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Two-time Super Bowl Champ Kareem McKenzie To Help Players Transition into Retire

Former NFL offensive lineman?searched for his own transitional answers and realized self-help books were based on biblical scripture as a reference in changing careers and living a fulfilling life. Read Transcript


NARRATOR: Kareem McKenzie targets transition

like he did football, as a champion.

The 11 year NFL tackle helped anchor the New York Giants'

offensive line, winning two Super Bowls in four years

despite the continual turnover of teammates.

The team of collective individuals

come together towards one goal to achieve something greater

than themselves, not bad.

NARRATOR: Like Super Bowl XLII, still

regarded as one of sport's greatest upsets

when the 2007 Giants ended the New England Patriots'

undefeated season.

The win was set up by the helmet catch, the third down pass

that's called the greatest play in Super Bowl history,

courtesy of an Eli Manning escape and David Tyree catch.

I turned around, I look and I'm like,

he still has the ball so he's trying to block somebody.

And he throws the ball down the field

and I'm like, not the middle of the field.

And David jumps up and makes a great catch.

It's on his helmet.

He did a great job of holding on to that ball.

It's not often that you have something so special, so unique

happen to you.

NARRATOR: Four plays later the Giants scored the game winner

with 35 seconds left.

It was the first of their two Super Bowl

wins against the Patriots.

Four years later, following the 2011 championship season,

Kareem was released by the Giants.

He reluctantly retired after briefly attempting

to extend his career.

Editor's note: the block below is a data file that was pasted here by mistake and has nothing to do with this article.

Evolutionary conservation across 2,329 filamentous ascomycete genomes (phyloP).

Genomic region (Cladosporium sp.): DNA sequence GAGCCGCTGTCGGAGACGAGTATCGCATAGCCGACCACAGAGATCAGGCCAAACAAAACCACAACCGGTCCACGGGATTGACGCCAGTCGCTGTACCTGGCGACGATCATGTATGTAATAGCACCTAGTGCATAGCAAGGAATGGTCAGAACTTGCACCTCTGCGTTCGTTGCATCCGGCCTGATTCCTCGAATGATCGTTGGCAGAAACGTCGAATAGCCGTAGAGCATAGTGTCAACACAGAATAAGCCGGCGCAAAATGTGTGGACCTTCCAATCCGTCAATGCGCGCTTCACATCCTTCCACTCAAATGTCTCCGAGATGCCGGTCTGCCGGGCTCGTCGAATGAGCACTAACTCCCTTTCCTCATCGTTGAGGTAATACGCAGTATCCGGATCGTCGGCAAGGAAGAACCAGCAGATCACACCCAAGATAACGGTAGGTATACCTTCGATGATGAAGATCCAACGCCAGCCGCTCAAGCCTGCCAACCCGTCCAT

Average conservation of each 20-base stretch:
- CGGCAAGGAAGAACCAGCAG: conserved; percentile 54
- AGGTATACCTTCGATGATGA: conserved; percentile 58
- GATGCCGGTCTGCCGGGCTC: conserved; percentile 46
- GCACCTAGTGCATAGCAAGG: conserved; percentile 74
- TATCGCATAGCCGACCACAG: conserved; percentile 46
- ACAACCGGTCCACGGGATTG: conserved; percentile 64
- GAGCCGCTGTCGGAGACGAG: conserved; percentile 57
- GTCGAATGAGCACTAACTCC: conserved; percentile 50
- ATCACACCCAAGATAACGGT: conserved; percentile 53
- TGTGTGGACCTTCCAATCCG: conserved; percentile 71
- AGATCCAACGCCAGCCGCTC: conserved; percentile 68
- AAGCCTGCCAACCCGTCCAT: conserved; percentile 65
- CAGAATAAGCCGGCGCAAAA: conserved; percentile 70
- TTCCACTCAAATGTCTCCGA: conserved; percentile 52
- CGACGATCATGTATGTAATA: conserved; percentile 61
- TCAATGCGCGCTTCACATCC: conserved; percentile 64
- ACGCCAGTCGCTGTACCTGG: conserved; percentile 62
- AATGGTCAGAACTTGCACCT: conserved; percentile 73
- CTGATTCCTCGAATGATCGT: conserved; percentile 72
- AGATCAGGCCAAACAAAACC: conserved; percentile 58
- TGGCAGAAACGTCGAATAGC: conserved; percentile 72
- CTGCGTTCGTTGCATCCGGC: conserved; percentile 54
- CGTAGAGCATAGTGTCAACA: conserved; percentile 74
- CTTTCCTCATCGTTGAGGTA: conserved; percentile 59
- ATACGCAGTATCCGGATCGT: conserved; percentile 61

Trying to continue playing on beyond that

and not being successful in doing so, it's for a reason,

for purpose.

Never try and place a comma where God has put a period.

NARRATOR: But the 33-year-old Kareem

found the adjustment difficult.

What did you find to be the most challenging part

of that transition?

How do you fill your free time.

Everything is so structured.

You know, Monday through Saturday through Sunday,

doesn't matter if it's week one, week 17, the playoffs,

you know what it is.

But now that you're retired what do you do now?

And that camaraderie that you had with your teammates,

can't go hang out with them because they're at work.

How do you fill that void in your life?

NARRATOR: Struggling through downtime

and facing a career change, Kareem battled depression

and searched for answers.

He linked hope to what he previously

heard during team chapels.

A lot of what I saw in the self-help books

was based on scripture.

This is all an offshoot of what the Bible is already

telling us.

If this is what we have that's available to develop

a relationship with God, grow closer to Him

that my joy might remain in you as your joy maybe fulfilled.

And to understand that you may have forgotten about me,

but I didn't forget about you.

NARRATOR: Kareem recalled something else,

what he learned from a DUI arrest

when he was a younger player.

To be placed on the front page of a newspaper,

the amount of shame and guilt I felt really changed me.

Made me realize that this is a struggle

that many other players may go through.

Everyone in every day life goes through a struggle.

They're no different than the players in the NFL.

We are human beings.

NARRATOR: His empathy and new found availability

brought Kareem direction.

The Penn State graduate is now studying

to become a licensed counselor to help former athletes

and military members adjust to their own life transitions.

Wow.

The dark recesses of my mind that

have attempted to dissuade me from achieving that

which God has in store for me.

I learn from them.

That's why I'm in this profession I'm

in now because I've had those moments where

I didn't know which way was up.

NARRATOR: Kareem's advice to both current and former players

stem from his own experience and conviction.

They're not defined by who they are, who've they've been,

or what they're doing now.

They are a man who is a family man who

has their priorities in order-- God, family, football.

God should be first and foremost because he gives us

the opportunity.

Who is Jesus Christ to you?

Someone who sacrificed all for me

before I was even a thought to my mother

or my father, who has encouraged,

supported, and loved.

I want to make meaning out of that sacrifice.

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